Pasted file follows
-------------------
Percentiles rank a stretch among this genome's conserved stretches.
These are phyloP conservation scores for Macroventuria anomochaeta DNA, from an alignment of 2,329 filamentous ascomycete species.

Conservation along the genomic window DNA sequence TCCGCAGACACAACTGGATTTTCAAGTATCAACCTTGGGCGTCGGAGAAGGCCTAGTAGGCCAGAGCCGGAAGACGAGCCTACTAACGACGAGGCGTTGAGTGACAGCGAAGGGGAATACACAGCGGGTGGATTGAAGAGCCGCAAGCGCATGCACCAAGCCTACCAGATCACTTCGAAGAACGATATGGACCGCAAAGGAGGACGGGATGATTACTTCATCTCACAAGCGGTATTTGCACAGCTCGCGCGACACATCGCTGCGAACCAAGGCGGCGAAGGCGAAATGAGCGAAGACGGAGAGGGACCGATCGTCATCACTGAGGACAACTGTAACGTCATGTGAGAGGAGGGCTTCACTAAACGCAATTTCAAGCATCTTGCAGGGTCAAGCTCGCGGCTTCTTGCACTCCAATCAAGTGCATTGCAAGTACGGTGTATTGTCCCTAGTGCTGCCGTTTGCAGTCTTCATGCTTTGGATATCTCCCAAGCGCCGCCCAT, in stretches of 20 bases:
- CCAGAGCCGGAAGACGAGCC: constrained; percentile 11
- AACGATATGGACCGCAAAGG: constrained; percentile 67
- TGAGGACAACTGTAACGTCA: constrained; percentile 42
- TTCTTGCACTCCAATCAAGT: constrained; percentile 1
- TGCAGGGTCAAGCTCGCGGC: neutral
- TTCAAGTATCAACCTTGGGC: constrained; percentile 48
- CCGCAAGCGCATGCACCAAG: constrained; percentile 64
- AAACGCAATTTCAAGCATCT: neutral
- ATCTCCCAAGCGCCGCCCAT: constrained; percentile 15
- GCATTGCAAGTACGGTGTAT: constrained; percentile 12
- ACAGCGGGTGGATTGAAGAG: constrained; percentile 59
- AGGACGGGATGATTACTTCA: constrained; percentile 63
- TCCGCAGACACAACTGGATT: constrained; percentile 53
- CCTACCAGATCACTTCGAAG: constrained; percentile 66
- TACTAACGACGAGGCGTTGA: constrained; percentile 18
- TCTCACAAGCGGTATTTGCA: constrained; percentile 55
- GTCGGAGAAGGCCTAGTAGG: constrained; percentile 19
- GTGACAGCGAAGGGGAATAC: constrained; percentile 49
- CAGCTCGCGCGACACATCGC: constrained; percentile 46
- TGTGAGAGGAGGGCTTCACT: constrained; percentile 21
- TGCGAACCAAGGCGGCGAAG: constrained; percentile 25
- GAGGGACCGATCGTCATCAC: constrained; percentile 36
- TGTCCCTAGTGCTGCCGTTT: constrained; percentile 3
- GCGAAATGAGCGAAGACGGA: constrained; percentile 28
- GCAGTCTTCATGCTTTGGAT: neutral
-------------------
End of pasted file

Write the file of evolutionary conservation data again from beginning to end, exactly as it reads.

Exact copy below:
Percentiles rank a stretch among this genome's conserved stretches.
These are phyloP conservation scores for Macroventuria anomochaeta DNA, from an alignment of 2,329 filamentous ascomycete species.

Conservation along the genomic window DNA sequence TCCGCAGACACAACTGGATTTTCAAGTATCAACCTTGGGCGTCGGAGAAGGCCTAGTAGGCCAGAGCCGGAAGACGAGCCTACTAACGACGAGGCGTTGAGTGACAGCGAAGGGGAATACACAGCGGGTGGATTGAAGAGCCGCAAGCGCATGCACCAAGCCTACCAGATCACTTCGAAGAACGATATGGACCGCAAAGGAGGACGGGATGATTACTTCATCTCACAAGCGGTATTTGCACAGCTCGCGCGACACATCGCTGCGAACCAAGGCGGCGAAGGCGAAATGAGCGAAGACGGAGAGGGACCGATCGTCATCACTGAGGACAACTGTAACGTCATGTGAGAGGAGGGCTTCACTAAACGCAATTTCAAGCATCTTGCAGGGTCAAGCTCGCGGCTTCTTGCACTCCAATCAAGTGCATTGCAAGTACGGTGTATTGTCCCTAGTGCTGCCGTTTGCAGTCTTCATGCTTTGGATATCTCCCAAGCGCCGCCCAT, in stretches of 20 bases:
- CCAGAGCCGGAAGACGAGCC: constrained; percentile 11
- AACGATATGGACCGCAAAGG: constrained; percentile 67
- TGAGGACAACTGTAACGTCA: constrained; percentile 42
- TTCTTGCACTCCAATCAAGT: constrained; percentile 1
- TGCAGGGTCAAGCTCGCGGC: neutral
- TTCAAGTATCAACCTTGGGC: constrained; percentile 48
- CCGCAAGCGCATGCACCAAG: constrained; percentile 64
- AAACGCAATTTCAAGCATCT: neutral
- ATCTCCCAAGCGCCGCCCAT: constrained; percentile 15
- GCATTGCAAGTACGGTGTAT: constrained; percentile 12
- ACAGCGGGTGGATTGAAGAG: constrained; percentile 59
- AGGACGGGATGATTACTTCA: constrained; percentile 63
- TCCGCAGACACAACTGGATT: constrained; percentile 53
- CCTACCAGATCACTTCGAAG: constrained; percentile 66
- TACTAACGACGAGGCGTTGA: constrained; percentile 18
- TCTCACAAGCGGTATTTGCA: constrained; percentile 55
- GTCGGAGAAGGCCTAGTAGG: constrained; percentile 19
- GTGACAGCGAAGGGGAATAC: constrained; percentile 49
- CAGCTCGCGCGACACATCGC: constrained; percentile 46
- TGTGAGAGGAGGGCTTCACT: constrained; percentile 21
- TGCGAACCAAGGCGGCGAAG: constrained; percentile 25
- GAGGGACCGATCGTCATCAC: constrained; percentile 36
- TGTCCCTAGTGCTGCCGTTT: constrained; percentile 3
- GCGAAATGAGCGAAGACGGA: constrained; percentile 28
- GCAGTCTTCATGCTTTGGAT: neutral